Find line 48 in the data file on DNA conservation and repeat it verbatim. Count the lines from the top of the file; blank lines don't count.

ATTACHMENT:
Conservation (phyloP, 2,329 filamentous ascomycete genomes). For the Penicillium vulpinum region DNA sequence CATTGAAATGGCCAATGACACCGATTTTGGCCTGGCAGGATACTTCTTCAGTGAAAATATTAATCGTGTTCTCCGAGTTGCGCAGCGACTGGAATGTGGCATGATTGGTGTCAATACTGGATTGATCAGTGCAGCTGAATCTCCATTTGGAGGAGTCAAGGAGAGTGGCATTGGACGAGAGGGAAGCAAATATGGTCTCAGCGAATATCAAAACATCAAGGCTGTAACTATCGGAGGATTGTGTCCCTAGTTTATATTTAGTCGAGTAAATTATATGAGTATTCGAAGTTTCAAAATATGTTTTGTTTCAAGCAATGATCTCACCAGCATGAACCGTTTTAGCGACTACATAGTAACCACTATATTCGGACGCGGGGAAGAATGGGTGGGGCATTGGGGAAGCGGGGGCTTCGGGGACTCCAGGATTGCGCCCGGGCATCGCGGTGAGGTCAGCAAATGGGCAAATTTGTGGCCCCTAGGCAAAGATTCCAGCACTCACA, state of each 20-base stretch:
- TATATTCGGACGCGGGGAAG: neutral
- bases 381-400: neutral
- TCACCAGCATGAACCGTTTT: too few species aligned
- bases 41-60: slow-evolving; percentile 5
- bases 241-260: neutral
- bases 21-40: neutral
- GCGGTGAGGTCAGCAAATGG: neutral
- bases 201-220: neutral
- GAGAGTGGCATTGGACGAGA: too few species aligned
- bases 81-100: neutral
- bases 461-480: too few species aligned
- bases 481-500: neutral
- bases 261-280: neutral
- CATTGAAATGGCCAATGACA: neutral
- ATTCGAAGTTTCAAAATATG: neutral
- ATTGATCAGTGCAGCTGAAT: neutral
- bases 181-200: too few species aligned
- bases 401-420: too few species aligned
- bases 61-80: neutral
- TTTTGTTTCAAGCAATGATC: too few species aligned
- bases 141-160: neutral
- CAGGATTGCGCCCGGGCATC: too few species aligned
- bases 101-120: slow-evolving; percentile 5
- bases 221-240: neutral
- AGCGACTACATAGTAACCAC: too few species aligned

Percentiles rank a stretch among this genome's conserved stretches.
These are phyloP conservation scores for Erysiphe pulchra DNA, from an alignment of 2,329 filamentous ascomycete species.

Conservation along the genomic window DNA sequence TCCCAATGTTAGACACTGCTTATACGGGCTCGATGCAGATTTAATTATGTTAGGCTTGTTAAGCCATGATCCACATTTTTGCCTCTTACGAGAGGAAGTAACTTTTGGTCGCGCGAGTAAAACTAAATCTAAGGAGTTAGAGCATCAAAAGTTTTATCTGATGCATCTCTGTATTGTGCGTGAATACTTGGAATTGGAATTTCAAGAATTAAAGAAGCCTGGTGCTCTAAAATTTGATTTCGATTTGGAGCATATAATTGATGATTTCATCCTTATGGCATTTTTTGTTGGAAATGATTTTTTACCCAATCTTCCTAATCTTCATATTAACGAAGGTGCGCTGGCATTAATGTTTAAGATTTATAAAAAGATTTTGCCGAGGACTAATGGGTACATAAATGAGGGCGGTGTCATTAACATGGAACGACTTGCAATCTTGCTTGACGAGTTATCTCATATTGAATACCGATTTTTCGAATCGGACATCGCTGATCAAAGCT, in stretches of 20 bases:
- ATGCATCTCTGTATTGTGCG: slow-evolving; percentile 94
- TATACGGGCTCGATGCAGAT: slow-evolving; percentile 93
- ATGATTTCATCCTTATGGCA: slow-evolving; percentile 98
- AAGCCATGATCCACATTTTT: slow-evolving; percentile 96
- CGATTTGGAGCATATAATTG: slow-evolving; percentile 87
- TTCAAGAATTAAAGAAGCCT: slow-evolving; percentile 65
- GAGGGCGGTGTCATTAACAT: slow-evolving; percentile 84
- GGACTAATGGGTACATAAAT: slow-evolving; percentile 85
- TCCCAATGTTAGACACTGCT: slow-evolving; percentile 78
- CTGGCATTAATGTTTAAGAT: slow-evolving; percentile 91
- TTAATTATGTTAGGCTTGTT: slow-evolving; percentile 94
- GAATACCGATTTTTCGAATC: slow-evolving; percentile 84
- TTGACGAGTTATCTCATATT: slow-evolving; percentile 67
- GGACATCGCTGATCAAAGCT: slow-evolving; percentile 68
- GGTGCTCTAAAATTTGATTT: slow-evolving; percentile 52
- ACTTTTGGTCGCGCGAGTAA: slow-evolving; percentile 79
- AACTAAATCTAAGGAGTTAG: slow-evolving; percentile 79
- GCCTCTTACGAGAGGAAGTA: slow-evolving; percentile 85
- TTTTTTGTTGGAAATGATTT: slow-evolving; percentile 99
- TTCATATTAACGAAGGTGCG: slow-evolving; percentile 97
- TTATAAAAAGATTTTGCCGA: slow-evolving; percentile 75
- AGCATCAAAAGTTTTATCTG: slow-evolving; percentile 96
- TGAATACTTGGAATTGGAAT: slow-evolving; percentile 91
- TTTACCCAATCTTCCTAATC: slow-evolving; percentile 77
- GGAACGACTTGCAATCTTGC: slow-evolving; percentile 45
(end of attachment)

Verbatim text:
- TTTTTTGTTGGAAATGATTT: slow-evolving; percentile 99